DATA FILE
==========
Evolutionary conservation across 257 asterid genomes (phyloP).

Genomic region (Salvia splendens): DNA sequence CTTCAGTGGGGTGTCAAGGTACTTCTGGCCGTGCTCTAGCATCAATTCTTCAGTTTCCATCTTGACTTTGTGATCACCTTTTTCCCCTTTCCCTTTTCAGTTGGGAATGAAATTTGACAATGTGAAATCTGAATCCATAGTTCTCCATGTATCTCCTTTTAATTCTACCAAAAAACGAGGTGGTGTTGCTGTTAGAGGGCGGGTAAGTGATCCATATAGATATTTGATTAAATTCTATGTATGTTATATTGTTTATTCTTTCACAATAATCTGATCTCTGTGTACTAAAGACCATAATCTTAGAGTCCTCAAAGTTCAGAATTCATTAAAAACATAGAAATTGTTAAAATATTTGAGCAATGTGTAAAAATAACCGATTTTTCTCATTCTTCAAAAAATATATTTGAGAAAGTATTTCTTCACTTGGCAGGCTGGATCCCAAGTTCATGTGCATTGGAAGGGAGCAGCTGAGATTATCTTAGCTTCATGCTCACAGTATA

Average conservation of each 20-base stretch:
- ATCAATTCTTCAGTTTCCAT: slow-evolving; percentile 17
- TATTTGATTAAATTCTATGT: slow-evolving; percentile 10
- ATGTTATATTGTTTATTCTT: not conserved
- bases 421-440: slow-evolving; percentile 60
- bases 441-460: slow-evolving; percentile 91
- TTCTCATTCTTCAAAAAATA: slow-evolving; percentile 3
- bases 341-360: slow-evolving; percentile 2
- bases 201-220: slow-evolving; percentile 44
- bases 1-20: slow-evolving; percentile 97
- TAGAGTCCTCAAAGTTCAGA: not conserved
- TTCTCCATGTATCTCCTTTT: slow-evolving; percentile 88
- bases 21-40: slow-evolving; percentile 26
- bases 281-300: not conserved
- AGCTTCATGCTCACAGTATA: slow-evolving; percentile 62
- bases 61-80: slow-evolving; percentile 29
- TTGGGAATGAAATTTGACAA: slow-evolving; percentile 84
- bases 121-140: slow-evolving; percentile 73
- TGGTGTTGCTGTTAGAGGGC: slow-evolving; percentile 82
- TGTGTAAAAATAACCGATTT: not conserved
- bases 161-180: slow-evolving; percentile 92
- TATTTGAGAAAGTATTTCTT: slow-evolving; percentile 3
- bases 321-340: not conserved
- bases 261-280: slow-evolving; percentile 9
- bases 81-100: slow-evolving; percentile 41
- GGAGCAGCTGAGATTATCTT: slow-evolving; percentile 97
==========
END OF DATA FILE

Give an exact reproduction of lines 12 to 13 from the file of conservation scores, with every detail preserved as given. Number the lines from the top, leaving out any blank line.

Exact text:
- bases 1-20: slow-evolving; percentile 97
- TAGAGTCCTCAAAGTTCAGA: not conserved